The state fire marshal has proposed a plan to improve safety in high-rise buildings, but many owners and tenants in some buildings oppose the idea because it would cost too much money. Phil Rogers reports.
Backers of a state proposal to retrofit hundreds of Chicago high-rise buildings with fire-suppressing sprinkler systems were hard-pressed to find a friendly face during a Wednesday evening meeting on the issue.
Neither sprinklers nor automated return systems are currently required for pre-1975 residential high-rises in Chicago, which claims home rule authority in following its own fire codes, rather than adhering to the more stringent Illinois fire laws. The state contends their law should apply.
The proposal has prompted what can best be described as a firestorm of protest.
"These buildings are financially strapped," said Commissioner Michael Merchant with the city's Department of Buildings.
He said the city's Life Safety Evaluations are just as effective as the costly retrofits.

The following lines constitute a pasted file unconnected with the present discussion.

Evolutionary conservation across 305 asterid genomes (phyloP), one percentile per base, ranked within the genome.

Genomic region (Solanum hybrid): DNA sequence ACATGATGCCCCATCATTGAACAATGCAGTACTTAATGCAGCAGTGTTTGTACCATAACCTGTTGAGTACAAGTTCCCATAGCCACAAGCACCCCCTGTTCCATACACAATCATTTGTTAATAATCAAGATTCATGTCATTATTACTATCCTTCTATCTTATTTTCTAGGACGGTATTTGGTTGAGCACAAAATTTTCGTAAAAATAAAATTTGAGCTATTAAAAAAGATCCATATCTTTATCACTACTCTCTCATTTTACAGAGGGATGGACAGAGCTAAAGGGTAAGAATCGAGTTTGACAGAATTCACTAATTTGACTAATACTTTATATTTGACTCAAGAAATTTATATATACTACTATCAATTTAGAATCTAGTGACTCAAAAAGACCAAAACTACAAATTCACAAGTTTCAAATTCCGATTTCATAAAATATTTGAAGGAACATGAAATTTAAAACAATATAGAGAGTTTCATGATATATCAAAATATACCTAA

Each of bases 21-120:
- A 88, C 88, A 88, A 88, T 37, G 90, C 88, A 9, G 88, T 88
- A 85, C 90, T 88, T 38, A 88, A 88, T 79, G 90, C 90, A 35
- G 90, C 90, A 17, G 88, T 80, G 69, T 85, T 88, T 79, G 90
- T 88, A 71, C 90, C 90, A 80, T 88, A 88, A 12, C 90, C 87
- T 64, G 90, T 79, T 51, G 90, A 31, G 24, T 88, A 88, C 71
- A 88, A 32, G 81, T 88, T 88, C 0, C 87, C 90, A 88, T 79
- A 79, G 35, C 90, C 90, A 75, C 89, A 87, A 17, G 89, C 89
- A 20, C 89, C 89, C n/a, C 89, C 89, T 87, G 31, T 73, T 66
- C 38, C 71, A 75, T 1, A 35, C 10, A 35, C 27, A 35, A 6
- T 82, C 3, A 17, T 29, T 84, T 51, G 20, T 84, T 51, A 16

When Ken Wood of the Office of the State Fire Marshal was introduced at Wednesday's meeting on the Loyola University campus, the temperature of the room skyrocketed to sprinkler-worthy proportions.
"I'm willing to take the risk that I'll die in a high-rise fire rather than pay $25,000 in a special assessment for the sprinkler system that may or may not save my life," said resident Steve Koga.
The number Koga tossed around isn't new. Chicago's real estate community is rife with rumors of massive bills ranging from $35,000 to $50,000 per apartment. But the fire marshal and sprinkler contractors say those figures are ridiculously high. One contractor said the actual cost for a homeowner could be as low as $2,500 to $5,000.
Still, Rep. Greg Harris said he's never seen so much mail come into his office on a single issue.
"I've had people come into my office and literally break down in tears," he told those gathered in Cuneo Hall.
But even as city officials are fighting sprinkler retrofits in residential buildings, the city is installing sprinklers in one rather prominent building: Chicago City Hall. Asked why a system is a good idea for the mayor but not for city residents, a spokesman said that city hall is technically a commercial building. People typically have fewer choices about where they work than where they live/
A formal hearing on the issue has been scheduled for next week in Springfield.